How to inspire and maintain customer loyalty

'We keep our customers coming back by listening to their requests and making sure we get in what they’re after'

Personalised loyalty tech provider Velocity Worldwide has signed a deal to offer its services to a retailer who is a “major account holder with Bestway”.

Faisal Naseem

Two stores near Arbroath, Angus

“In our store, we have a practice where 90% of the price-marked packs (PMP) in the off-licence are sold below the price-marked price. That gives us a little bit of an edge. If a bottle of wine or a four-pack of beer is price-marked at £6, we’ll sell it at £5.75 and that means that the customers come to us.

“It does decrease our margins, but it’s increased our volumes and it entices customers in. Some retailers already associate PMPs as being a promotion in their own right, but what they’re not understanding is that if that’s true, it’s a promotion that everyone else also has.

“So, we sell PMPs and then undercut the prices. Promoting it is really important. We print shelf-edge labels that highlight it prominently in a special shaded section so customers notice the promotion and don’t get confused. It keeps customers coming back to us.”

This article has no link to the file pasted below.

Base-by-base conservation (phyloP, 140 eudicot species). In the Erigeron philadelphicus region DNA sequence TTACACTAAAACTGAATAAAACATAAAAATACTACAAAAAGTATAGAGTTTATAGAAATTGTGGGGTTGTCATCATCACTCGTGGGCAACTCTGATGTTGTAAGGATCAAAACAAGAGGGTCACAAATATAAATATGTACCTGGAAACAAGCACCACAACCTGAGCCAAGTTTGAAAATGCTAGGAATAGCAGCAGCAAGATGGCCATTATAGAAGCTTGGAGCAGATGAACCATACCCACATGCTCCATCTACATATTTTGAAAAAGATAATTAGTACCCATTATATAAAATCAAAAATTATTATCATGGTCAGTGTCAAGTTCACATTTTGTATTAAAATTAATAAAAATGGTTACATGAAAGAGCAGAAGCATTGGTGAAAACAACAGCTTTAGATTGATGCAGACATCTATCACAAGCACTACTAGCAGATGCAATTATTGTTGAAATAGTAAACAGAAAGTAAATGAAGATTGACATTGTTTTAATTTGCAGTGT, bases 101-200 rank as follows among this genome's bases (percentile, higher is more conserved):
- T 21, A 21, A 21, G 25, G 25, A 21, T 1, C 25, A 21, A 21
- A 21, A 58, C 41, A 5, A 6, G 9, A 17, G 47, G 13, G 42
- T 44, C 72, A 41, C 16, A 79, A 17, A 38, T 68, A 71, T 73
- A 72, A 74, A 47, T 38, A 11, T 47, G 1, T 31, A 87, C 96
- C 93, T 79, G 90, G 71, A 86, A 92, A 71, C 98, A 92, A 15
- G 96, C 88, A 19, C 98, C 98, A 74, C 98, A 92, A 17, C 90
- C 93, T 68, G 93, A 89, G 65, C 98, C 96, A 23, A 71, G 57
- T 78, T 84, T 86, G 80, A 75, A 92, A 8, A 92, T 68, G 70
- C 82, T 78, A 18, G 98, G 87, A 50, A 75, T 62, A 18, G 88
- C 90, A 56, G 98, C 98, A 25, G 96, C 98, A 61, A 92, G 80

Uthay Soundararajan

Costcutter Inverleith Row, Edinburgh

“It sounds very simple, but we keep our customers coming back by listening to their requests and making sure we get in what they’re after.

“This year, people have been asking for fruit and veg and specialist meats, so we’ve been getting them in. It’s the season for strawberries and raspberries now and they’re selling well. People asked for them, none of our competitors had them, and now that we’re stocking them it’s working really well.

“We never used to stock things like strawberries before because they have such a short shelf life, but it’s important to our customers, so we do it.

“I think that customers are buying into convenience stores more these days and people who might have gone to the supermarket are coming to us because we now have things available that we never had before.”

Ravi Raveendran

Colombo Food & Wine, Hounslow, west London

“First, it’s about talking nicely to customers, asking about their well-being, their families, their health, their holidays – whatever they want to talk about. We don’t sell to them at the counter, we let them talk about themselves.

“Second, whenever someone requests an item, we always try to get it in and make sure to inform them the next time they come in that we’ve now got it. That gives them comfort that we’ll do whatever we can for them. We’ll do this even in categories that we’re not stocking at the moment.

“Third, it’s about price. If we increase the price on something, we’ll try to decrease it afterwards. If we’re lowering the price, we’ll put the price tag on the front of a product, but if it’s something that people always have to buy, then we put it on the back because the price is less important in that instant. These are things that we do to promote our shop as different from others.”

Read more advice for independent convenience retailers


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